"Not a good look" said Phillip Nitschke to an ABC news journalist. He was referring to the fact that Merin Nielsen, the man convicted yesterday (Feb 16) in a Brisbane court of assisted suicide of Frank Ward in 2009 was the sole beneficiary of Ward's estate.
Nielsen will serve only six months of a three year sentence. Nitschke said it was 'dreadful' that he would serve anytime at all.
"He's a person who's now a significant criminal in the eyes of the law...although he was acting out of concern for Frank Ward." He told a Brisbane Times reporter.
Concern and compassion are worthwhile emotions, but the law can never be based on emotions because they are fickle, as this case clearly shows. The law can only be based upon the reality of an action or actions and their effect upon the safety, life and property of others. Certainly, the courts can exercise leniency in sentencing, as seems to be the case here, but the law is the law.
Nitschke called the Queensland law 'excessive'. I don't know how you can use a comparative in such circumstances but I think we all know what he wants: the decriminalisation of assisted suicide.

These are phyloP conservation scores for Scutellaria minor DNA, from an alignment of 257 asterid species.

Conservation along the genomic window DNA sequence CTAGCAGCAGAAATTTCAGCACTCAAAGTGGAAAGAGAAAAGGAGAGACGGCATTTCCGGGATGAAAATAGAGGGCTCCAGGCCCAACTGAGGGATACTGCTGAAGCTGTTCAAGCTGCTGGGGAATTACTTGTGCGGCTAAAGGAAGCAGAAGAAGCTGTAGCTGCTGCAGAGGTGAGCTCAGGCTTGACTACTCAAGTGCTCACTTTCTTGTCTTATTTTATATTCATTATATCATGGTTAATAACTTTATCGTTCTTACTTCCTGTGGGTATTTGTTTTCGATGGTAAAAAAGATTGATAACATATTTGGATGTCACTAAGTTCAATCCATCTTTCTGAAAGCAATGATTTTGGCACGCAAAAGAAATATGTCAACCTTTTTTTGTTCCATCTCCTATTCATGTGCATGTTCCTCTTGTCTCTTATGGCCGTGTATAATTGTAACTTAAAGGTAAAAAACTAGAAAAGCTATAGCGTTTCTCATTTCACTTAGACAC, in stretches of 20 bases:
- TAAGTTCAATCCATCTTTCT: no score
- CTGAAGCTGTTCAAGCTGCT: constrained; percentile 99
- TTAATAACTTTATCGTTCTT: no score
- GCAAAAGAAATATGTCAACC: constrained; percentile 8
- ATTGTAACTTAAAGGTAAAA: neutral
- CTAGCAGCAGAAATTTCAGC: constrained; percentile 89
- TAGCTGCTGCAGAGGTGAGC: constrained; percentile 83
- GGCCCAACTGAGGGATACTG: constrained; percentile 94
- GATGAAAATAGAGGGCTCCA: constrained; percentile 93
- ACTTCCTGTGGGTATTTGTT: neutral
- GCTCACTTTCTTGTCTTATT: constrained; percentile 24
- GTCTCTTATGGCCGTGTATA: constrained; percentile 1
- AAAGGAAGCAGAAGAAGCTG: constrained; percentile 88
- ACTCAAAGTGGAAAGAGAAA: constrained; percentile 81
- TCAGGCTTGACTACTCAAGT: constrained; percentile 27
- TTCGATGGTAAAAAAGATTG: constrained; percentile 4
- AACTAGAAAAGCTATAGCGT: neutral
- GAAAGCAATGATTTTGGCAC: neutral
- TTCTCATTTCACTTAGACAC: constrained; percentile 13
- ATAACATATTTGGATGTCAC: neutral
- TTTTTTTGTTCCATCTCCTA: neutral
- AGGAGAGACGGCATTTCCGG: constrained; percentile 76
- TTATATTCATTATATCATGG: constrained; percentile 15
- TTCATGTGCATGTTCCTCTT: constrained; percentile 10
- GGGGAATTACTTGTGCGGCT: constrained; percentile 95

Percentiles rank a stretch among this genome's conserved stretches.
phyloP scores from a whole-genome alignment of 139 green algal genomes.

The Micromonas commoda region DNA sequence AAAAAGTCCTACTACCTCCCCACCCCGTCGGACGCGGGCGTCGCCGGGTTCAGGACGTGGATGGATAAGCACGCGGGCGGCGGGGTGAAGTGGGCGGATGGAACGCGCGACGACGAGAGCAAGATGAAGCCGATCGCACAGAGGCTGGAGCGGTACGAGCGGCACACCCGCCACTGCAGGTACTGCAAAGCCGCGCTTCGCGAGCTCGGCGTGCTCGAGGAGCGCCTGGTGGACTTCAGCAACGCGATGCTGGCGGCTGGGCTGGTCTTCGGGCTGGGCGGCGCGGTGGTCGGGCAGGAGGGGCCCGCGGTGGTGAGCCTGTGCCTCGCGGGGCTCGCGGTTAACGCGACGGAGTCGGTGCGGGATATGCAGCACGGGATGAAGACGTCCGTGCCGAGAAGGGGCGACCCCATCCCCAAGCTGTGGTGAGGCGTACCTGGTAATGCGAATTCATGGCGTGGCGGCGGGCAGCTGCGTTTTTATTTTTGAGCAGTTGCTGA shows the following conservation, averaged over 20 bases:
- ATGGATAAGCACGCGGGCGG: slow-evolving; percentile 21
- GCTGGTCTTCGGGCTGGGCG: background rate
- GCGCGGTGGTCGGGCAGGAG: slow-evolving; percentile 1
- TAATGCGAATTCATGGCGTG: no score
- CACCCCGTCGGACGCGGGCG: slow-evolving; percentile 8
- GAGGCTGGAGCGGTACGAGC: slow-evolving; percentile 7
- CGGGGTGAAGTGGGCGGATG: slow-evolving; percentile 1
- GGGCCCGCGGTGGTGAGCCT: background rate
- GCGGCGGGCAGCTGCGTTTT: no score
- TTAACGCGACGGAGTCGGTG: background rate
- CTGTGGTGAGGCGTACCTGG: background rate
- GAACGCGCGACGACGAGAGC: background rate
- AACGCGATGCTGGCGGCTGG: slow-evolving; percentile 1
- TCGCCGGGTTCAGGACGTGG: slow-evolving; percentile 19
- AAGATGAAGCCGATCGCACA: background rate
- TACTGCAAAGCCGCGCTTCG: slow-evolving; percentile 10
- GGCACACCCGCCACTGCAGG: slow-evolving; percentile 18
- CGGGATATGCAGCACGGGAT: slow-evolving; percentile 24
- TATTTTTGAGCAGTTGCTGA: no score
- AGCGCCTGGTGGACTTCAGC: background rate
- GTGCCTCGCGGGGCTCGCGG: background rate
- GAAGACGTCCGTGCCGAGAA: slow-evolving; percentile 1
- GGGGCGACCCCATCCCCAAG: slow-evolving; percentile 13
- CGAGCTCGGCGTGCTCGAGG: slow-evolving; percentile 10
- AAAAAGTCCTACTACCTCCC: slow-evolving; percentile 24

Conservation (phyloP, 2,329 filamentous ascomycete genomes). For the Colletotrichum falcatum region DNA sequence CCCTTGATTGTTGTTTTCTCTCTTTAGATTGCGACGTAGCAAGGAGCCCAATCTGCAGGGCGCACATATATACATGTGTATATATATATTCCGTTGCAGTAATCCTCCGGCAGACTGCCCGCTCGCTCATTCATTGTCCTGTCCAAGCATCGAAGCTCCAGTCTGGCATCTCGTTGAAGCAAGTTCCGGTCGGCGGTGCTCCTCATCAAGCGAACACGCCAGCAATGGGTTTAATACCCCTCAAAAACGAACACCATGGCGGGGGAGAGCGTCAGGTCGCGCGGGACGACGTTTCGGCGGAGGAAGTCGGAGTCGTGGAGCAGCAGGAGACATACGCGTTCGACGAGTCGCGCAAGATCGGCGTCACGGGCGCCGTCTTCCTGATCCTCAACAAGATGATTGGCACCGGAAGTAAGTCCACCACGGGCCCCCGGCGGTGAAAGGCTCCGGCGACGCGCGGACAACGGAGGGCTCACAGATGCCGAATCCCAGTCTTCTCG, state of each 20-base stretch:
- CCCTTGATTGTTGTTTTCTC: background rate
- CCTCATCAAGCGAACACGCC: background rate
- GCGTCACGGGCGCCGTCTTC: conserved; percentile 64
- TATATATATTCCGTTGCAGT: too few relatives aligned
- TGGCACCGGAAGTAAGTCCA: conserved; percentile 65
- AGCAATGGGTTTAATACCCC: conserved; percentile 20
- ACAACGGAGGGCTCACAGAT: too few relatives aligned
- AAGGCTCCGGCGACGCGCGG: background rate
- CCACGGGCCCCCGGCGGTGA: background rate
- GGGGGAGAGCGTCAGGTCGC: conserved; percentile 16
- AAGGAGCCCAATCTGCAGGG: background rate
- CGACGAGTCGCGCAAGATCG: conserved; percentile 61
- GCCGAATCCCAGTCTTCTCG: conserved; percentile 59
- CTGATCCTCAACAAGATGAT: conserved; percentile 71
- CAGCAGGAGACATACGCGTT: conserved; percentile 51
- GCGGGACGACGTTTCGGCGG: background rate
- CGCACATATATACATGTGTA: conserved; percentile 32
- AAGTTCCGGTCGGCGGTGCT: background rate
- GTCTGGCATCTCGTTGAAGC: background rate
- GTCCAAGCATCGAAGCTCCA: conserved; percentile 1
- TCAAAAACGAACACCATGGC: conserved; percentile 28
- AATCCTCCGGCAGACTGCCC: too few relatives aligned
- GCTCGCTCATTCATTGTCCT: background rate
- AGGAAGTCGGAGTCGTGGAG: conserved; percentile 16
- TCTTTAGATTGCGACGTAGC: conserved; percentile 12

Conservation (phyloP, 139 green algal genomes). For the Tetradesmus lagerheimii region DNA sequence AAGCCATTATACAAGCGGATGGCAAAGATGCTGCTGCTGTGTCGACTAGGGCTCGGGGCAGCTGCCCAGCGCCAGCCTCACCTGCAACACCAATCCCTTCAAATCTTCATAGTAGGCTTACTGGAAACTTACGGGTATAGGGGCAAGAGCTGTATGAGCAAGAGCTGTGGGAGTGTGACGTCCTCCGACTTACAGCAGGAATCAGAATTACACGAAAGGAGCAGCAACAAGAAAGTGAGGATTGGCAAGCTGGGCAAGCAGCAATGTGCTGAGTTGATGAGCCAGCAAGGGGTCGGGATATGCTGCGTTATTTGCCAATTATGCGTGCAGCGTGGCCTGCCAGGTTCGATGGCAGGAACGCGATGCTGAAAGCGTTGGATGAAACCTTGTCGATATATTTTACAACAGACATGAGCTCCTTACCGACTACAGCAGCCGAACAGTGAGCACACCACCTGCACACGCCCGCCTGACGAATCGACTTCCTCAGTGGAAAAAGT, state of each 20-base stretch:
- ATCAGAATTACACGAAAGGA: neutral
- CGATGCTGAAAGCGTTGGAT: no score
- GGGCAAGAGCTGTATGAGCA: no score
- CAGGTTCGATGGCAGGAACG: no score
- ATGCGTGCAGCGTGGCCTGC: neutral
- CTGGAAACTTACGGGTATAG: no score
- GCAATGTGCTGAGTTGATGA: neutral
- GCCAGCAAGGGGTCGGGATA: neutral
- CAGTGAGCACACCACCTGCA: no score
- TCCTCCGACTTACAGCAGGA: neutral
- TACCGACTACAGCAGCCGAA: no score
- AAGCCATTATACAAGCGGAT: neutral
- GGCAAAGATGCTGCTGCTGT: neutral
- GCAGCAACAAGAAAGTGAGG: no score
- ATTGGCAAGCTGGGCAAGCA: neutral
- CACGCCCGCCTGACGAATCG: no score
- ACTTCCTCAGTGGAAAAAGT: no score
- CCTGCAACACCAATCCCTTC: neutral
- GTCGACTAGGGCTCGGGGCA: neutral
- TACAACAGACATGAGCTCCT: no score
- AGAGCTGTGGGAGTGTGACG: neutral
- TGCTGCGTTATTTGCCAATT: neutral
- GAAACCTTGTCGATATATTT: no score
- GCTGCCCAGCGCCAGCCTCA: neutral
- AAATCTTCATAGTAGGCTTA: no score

Assisting in suicide is a criminal offence simply because while a person may choose to kill themselves, as soon as another person is involved, the possibility that death was not freely chosen increases significantly. The law must be both a deterrent and an educator, and while Nielsen's time in custody might seem to some to be too short in light of some of the circumstances, the law was upheld as it should be.
To change the law would be to show reckless indifference to those in our community who, for whatever reason, are vulnerable to coercion and abuse.
Let's look at what the media reported:
Nielsen was made Ward's sole beneficiary not long before he died and Nielsen was $12,000 in debt at the time.
Ward was not terminally ill and not at all incapacitated. Nielsen had no idea what Ward's medical conditions might have been at the time.
It was claimed that Nielsen told interviewing police "hundred's of lies" including suggesting that Ward had been given the pentobarbital by someone else while he (Nielsen) was away in Mexico (purchasing the pentobarbital).
Nielsen was the last person to see Ward before his death (which occurred on the day Nielsen returned from Mexico).
Discuss in our Forums
See what other readers are saying about this article!
Click here to read & post comments.
16 posts so far.